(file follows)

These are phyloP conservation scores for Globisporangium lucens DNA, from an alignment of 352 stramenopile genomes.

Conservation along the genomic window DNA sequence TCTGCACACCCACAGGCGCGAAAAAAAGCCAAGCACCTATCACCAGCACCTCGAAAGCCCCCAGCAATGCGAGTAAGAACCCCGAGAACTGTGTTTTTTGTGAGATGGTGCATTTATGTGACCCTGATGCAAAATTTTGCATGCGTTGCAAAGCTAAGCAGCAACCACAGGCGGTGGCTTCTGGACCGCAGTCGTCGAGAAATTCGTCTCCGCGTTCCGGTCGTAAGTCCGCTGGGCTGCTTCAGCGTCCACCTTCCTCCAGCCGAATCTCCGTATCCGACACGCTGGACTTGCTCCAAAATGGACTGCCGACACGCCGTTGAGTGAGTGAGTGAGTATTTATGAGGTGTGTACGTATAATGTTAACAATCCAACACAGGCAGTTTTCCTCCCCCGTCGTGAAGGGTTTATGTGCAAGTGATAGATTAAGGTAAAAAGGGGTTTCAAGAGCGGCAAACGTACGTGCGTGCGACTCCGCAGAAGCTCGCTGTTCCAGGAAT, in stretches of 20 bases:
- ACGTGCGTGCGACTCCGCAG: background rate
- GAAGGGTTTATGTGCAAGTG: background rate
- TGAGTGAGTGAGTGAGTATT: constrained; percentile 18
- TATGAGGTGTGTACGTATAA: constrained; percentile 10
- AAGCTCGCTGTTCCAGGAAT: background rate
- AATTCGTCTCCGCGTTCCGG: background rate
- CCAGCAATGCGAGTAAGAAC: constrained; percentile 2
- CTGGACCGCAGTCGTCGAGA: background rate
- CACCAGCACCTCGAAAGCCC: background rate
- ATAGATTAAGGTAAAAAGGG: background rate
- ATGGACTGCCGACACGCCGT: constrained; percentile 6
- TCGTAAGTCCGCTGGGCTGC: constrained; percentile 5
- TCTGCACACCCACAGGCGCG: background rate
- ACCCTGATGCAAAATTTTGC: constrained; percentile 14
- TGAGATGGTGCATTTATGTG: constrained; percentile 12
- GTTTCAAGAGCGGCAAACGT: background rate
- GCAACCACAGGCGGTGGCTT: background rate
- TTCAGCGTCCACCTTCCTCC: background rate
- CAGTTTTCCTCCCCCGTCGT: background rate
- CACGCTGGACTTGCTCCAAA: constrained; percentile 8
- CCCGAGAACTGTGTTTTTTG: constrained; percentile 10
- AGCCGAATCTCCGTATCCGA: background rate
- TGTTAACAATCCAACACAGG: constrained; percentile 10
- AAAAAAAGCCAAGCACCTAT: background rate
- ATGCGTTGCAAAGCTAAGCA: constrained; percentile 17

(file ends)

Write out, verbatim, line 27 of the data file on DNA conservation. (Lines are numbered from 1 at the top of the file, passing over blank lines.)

- ATGCGTTGCAAAGCTAAGCA: constrained; percentile 17